We recently heard from Marisa Linton and Emile Chabal on publishing articles and edited volumes. This week, the Editor of the Journal of War and Culture Studies Professor DEBRA KELLY (Westminster) shares her experience both as an author and as an editor.
What was the first article you published ?
My background is in literary studies and my first fully refereed article in a scholarly journal was based on the research for my PhD on a neglected figure of the French twentieth-century avant-garde, the poet, painter, sculptor and writer, Pierre Albert-Birot, known as PAB to those who knew him and to those who still value his work. It was entitled ‘From Painter to Poet: the visual poetry of Pierre Albert-Birot in La Lune ou le livre des poemes’. As well as analysing a selection of these visual poems as integral to PAB’s work, it encapsulated – in many fewer words (!) – the crux of my thesis about the effects of training as a sculptor and painter on the structures of literary creation in both poetic and narrative forms. As I remember, I had originally sent a book proposal to Edinburgh University Press, and I was still thrilled when the reply came from the editor there that the book wasn’t accepted, but he would very much like to publish some of my work as an article in Forum for Modern Language Studies. It appeared in Vol. xxxii, no 1, 1996 (so this year is the 20th anniversary in fact!). I’ve just looked at the off-print, it holds a very good memory (and the book also eventually found a publisher…)
What inspired you to start the Journal of War and Culture Studies ?
The Group for War and Culture Studies, founded in French and Francophone Studies at the University of Westminster in 1995, had a frequent research seminar programme and an annual conference. I’d had some reasonable success getting papers published in collective edited volumes (France at War in the 20th century: propaganda, myth and metaphor; Remembering and Representing the Experience of War in 20th century France), but this was becoming increasingly difficult and frustrating. I felt a strong sense of, not really obligation, but responsibility to get at least some of the excellent papers we heard published and shared with others in this newly-established field. Research seminars in particular are so often ephemeral, although the work done there does often develop and get published eventually, I just felt that I wanted to share the often privileged moments we had together as we all worked to think about war differently and in cultural terms. In 2008 I had a good collection of about five issues for a journal ready ‘up-front’ as it were, and this was enough to convince Intellect in the first instance to take on a new journal. I’ll always be grateful to Intellect for that; wewere then sold to Maney and are now with Taylor and Francis, and going from strength to strength.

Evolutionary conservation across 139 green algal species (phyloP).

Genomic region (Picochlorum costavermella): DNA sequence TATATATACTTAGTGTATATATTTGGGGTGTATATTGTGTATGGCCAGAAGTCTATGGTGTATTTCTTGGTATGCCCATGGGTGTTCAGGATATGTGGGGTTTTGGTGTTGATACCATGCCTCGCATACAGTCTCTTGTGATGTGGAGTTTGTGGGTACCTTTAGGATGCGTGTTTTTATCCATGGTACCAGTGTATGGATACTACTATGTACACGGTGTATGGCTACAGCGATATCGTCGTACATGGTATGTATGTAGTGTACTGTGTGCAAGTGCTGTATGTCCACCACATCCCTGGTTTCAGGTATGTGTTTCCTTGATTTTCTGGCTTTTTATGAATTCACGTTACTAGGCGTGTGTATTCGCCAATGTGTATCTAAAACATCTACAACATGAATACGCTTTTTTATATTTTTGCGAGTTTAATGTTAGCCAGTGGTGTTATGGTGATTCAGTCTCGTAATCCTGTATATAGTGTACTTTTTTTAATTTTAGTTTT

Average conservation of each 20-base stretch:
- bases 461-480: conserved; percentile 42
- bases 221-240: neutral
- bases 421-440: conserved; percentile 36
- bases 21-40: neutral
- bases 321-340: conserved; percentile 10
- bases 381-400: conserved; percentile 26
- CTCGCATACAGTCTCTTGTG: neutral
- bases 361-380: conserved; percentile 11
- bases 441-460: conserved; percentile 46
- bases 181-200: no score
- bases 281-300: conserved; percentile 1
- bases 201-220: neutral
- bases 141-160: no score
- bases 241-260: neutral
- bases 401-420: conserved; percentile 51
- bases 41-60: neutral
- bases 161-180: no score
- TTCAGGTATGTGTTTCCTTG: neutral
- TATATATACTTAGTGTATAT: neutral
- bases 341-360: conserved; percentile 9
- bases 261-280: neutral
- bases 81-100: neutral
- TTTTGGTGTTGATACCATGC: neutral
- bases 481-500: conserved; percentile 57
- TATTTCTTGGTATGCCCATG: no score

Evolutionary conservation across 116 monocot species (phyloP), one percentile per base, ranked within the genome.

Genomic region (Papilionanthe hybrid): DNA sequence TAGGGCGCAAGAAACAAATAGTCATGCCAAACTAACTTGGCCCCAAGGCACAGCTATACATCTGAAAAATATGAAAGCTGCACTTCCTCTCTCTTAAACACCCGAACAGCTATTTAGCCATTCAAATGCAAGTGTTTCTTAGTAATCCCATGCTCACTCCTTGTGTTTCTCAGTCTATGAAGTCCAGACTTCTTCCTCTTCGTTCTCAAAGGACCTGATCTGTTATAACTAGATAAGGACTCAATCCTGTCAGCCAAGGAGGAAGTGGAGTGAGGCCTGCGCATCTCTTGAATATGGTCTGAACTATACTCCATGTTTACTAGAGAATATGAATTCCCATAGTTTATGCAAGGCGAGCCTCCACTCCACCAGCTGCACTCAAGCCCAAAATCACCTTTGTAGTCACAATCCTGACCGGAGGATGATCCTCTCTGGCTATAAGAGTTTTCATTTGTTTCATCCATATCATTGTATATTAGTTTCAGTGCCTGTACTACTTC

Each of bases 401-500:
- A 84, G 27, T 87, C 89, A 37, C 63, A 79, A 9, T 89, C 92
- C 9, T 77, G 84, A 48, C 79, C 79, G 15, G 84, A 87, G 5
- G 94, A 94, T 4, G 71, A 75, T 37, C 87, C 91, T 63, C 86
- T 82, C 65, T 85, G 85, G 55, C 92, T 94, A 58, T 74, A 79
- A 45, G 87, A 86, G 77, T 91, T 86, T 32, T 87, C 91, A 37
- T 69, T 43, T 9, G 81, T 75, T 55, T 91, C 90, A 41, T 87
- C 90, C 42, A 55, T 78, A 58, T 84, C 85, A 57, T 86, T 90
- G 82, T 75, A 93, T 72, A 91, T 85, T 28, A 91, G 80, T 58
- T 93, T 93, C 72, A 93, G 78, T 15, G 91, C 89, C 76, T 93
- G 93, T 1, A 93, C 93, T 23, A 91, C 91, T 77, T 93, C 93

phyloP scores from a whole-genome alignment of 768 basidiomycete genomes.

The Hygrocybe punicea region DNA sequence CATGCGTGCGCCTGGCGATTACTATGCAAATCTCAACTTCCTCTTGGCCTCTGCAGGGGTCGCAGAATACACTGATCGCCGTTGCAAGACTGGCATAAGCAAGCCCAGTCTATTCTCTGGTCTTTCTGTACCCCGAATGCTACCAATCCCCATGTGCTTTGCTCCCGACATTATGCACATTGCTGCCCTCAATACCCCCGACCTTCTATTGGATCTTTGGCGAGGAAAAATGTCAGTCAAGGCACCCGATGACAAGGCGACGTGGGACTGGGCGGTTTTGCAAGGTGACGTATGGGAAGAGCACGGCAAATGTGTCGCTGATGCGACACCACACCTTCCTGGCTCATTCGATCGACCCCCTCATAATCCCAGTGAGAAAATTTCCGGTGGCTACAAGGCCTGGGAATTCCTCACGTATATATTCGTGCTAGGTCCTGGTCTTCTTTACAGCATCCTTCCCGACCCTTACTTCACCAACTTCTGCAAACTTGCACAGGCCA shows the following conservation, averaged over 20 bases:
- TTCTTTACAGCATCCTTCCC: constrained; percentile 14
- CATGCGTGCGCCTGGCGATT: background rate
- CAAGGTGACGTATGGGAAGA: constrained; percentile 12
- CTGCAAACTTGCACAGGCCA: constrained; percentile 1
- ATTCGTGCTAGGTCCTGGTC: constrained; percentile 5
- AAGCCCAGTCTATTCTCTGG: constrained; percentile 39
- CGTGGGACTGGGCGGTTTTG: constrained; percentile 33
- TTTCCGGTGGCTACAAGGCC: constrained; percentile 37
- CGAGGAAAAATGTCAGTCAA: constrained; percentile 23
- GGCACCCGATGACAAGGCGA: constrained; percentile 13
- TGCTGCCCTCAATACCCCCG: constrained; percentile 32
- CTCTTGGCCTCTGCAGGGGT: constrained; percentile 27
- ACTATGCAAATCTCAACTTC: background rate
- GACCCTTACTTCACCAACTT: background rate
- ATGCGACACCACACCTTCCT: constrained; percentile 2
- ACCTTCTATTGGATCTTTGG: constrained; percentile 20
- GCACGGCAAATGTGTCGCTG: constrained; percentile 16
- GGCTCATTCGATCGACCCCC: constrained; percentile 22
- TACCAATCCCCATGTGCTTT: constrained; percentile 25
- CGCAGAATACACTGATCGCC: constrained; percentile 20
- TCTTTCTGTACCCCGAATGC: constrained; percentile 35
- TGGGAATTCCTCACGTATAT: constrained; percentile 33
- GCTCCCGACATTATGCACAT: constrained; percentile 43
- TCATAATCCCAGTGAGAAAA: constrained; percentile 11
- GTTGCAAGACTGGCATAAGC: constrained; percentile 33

As editor of the journal, what do you look for in articles?
Well, in addition to making a new contribution to the field which is obvious, the article must fit with the remit of the journal which, in its strictest sense, focuses on the impact of war on cultural production, understood as cultural artefacts, although we’re also interested in cultural relations and the cross-over with social issues as long as the link to cultural production remains clear. You would be amazed at the stuff we get sent which has nothing to do with the way we understand ‘culture’ and make clear in the journal remit. We always remain helpful, however, and try to suggest other usually more political or military history focused journals they might try…
What 3 tips would you give young scholars looking to publish their first article?
See above: remit, remit, remit!!
Don’t send articles that don’t fit the journal’s aims
Do adhere to the style guide and word limit (please! it will only get sent straight back for editing…)
Be bold (if you have done all of the above….); some of the greatest pleasure of being a journal editor is working with young scholars on what we guess is their first article, just as the editor of Forum for Modern Language Studies did with me, twenty years ago… (thank you).
Professor Debra Kelly, University of Westminster
Editor of the Journal of War and Culture Studies.